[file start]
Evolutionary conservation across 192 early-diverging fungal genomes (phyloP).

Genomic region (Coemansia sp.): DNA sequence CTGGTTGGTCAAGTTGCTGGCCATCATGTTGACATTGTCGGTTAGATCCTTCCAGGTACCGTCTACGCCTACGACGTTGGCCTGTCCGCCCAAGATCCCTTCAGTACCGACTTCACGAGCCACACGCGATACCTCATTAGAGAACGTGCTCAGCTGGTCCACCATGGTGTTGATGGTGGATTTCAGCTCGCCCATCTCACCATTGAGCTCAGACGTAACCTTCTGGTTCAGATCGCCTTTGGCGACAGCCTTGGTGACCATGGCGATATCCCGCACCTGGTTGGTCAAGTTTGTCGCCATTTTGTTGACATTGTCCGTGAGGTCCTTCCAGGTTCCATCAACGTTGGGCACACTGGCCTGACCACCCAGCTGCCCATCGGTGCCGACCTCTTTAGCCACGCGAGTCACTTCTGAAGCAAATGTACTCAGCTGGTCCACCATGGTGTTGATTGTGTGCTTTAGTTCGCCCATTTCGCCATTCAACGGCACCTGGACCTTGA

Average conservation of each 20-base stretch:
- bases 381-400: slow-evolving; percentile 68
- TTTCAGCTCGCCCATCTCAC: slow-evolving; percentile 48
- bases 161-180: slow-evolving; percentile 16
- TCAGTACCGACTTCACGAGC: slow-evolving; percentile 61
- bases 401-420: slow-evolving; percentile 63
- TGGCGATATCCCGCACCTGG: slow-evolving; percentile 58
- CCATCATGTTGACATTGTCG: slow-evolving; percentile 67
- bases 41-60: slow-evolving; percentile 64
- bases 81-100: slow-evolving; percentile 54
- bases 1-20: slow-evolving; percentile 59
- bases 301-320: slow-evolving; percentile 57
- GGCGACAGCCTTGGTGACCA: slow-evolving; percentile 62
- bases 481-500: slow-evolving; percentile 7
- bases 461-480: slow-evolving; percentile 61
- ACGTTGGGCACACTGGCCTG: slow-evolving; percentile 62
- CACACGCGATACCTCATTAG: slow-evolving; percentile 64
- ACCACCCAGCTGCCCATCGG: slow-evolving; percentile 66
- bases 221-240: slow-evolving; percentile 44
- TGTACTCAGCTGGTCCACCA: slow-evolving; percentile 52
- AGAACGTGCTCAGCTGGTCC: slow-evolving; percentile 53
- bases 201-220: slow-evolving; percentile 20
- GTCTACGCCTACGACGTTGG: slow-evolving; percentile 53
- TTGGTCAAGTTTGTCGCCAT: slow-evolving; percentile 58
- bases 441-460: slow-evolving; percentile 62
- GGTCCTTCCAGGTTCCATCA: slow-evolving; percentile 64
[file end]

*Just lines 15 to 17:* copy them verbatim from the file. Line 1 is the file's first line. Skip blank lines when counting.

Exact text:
- GGCGACAGCCTTGGTGACCA: slow-evolving; percentile 62
- bases 481-500: slow-evolving; percentile 7
- bases 461-480: slow-evolving; percentile 61